Spread the chocolate cheesecake layer evenly.

Between the chocolate layer and this lovely marshmallow layer was a layer of ganache...but we forgot to take a photo.

Between the chocolate layer and this lovely marshmallow layer was a layer of ganache…but we forgot to take a photo.

Sophie, piping out pretty ganache decorations.

Sophie, piping out pretty ganache decorations.

Sigh. My family has left, slowly working their way back to California. Things are quiet here – and I think I’m through with all things s’mores. At least until next summer!

Lorinda

 

 

 

Triple Chocolate S’mores Brownies

Triple Chocolate S'mores Brownies - The Rowdy BakerDeep, dark fudge brownies with a crumbly graham crust and chewy marshmallow topping are a dream come true for s’mores fans. They’re great for a crowd, because once the brownies have cooled down, the marshmallow turns from gooey to chewy, and won’t stick to a cover, so you can transport them easily to a picnic, potluck, or party.

I didn’t allow myself to Google s’mores brownies until I was writing this blog; sometimes it’s discouraging to see how many people have had the same exact idea!  And yes…this has been done and done and done. Sigh. But…it hasn’t been done by me before, and the idea of a brownie with a graham cracker crust really called to me. Guess I’m just jumping on the bandwagon with this one!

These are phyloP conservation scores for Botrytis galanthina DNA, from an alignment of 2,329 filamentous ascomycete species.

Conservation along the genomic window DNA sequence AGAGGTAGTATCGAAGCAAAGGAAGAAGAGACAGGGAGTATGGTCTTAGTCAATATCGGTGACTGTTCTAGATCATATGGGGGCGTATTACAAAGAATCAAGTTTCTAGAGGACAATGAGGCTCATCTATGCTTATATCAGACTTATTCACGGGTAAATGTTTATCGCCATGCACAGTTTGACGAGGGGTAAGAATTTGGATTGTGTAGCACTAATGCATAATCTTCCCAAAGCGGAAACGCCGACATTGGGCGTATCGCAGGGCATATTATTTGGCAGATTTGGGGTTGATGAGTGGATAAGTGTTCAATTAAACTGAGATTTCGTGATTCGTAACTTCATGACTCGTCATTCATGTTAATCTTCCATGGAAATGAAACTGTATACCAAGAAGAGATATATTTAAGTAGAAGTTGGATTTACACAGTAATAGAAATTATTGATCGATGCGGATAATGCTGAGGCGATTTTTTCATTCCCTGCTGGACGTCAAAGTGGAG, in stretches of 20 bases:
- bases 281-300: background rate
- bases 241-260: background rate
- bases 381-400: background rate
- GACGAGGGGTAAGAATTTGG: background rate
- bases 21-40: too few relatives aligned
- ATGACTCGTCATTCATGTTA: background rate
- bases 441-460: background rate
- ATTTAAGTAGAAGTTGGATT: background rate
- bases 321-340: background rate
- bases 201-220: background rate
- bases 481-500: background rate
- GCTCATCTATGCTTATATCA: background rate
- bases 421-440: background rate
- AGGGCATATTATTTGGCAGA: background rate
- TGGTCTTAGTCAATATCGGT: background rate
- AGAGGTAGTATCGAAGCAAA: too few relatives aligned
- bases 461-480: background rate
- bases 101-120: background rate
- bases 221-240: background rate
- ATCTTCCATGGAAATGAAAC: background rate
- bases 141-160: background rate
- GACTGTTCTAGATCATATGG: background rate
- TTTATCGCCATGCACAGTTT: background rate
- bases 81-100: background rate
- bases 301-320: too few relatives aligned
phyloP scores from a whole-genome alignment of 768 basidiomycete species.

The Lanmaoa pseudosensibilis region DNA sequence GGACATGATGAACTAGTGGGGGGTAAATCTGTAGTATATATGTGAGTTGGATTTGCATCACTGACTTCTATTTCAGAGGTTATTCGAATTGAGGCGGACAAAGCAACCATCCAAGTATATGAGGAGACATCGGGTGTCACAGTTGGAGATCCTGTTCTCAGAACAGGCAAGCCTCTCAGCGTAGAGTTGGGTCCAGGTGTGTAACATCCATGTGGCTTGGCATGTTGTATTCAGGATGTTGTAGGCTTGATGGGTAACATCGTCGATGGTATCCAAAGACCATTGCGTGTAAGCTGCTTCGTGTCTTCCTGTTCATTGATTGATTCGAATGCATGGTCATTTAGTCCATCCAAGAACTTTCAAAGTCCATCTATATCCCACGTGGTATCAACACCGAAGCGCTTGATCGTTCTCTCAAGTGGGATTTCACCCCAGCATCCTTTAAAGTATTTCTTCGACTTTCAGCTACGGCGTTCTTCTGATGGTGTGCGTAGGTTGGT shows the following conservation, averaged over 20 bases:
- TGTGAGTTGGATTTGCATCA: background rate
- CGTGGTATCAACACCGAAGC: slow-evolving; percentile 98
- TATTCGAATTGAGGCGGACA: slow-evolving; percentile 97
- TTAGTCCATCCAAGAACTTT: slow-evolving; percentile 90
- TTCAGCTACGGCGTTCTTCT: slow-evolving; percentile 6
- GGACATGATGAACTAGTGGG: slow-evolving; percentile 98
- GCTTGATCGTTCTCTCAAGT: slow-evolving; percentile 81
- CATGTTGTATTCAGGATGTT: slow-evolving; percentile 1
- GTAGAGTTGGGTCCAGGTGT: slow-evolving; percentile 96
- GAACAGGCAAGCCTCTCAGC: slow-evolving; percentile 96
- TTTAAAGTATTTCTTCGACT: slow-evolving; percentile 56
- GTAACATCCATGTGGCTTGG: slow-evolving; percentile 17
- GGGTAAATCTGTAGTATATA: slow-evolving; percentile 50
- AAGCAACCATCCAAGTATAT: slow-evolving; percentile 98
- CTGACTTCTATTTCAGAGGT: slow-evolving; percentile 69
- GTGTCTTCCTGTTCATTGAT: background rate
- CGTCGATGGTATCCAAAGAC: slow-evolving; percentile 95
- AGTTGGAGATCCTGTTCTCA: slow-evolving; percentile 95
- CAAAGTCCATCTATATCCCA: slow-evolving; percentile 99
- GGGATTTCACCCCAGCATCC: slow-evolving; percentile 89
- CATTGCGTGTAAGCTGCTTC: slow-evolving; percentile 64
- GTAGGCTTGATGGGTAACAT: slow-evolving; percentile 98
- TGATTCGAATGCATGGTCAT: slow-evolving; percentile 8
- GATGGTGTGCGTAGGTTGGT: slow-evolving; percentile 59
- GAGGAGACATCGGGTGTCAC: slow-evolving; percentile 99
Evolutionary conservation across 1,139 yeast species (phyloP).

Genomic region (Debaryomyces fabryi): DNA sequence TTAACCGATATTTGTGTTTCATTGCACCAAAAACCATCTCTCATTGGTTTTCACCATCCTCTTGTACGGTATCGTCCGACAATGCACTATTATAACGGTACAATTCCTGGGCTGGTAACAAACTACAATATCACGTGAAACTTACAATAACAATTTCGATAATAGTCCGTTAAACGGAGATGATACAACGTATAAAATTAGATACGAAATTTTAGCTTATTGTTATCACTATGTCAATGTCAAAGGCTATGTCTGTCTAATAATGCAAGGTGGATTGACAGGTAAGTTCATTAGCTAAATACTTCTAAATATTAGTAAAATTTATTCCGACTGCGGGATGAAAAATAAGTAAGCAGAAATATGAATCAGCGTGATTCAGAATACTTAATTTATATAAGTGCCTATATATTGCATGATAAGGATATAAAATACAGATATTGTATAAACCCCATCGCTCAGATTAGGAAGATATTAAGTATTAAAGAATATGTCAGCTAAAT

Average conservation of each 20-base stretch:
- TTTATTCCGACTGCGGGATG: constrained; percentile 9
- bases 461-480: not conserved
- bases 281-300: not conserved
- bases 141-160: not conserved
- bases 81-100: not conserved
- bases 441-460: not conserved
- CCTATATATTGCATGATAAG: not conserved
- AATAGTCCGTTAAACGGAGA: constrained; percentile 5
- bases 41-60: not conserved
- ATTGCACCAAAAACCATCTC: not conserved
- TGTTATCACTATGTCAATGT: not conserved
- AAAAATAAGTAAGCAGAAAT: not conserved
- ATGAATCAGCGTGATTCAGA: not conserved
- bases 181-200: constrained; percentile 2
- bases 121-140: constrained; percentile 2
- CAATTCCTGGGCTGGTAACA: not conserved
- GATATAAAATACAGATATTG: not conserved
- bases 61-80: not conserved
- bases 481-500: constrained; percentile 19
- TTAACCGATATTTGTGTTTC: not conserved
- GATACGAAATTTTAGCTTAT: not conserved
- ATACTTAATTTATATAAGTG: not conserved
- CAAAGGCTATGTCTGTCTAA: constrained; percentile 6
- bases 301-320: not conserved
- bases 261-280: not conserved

They’re easy to make and are hand stirred in one pot, so even I didn’t manage to make much of a mess – which was a very important criterion right now, since my kitchen is torn apart (getting a much-needed update) and I needed something to take to book club.

Trust me, when you’re washing dishes bent over the bathtub, you weigh the importance of using each bowl and utensil!Triple Chocolate S'mores Brownies from The Rowdy Baker

Makes 24 large brownies. You may notice that these probably won’t be on the “approved” list of most diets. Suck it up – they’re worth every calorie!

Triple Chocolate S'mores Brownies
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Makes 24 large, thick brownies.
Ingredients
  • GRAHAM CRUST:
  • 1¼ cups finely crushed graham crackers (9 double crackers) ...more for decorating if desired
  • ¼ cup melted butter
  • ¼ cup brown sugar
  • BROWNIES:
  • 1 cup plus 2 tablespoons butter (or 2¼ sticks)
  • 3 cups white sugar
  • 4 eggs
  • 2 teaspoons vanilla
  • ¾ cup unsweetened cocoa
  • ½ cup special dark unsweetened cocoa
  • 1½ cups mini chocolate chips (divided)
  • 1½ cups all purpose flour
  • ½ teaspoon baking soda
  • ½ teaspoon baking powder
  • ½ teaspoon salt
  • 3 cups mini marshmallows
Instructions
  1. Heat oven to 350 F. Lightly grease a 9x13 baking pan and line with parchment. (The grease will hold the parchment in place.) Spray parchment with a flour/oil baking spray like Baker's Joy.
  2. Combine graham cracker crumbs with ¼ cup melted butter and brown sugar. Press evenly into prepared pan.
  3. In a large pot, melt the butter. Remove from heat and add the sugar. Stir until well combined.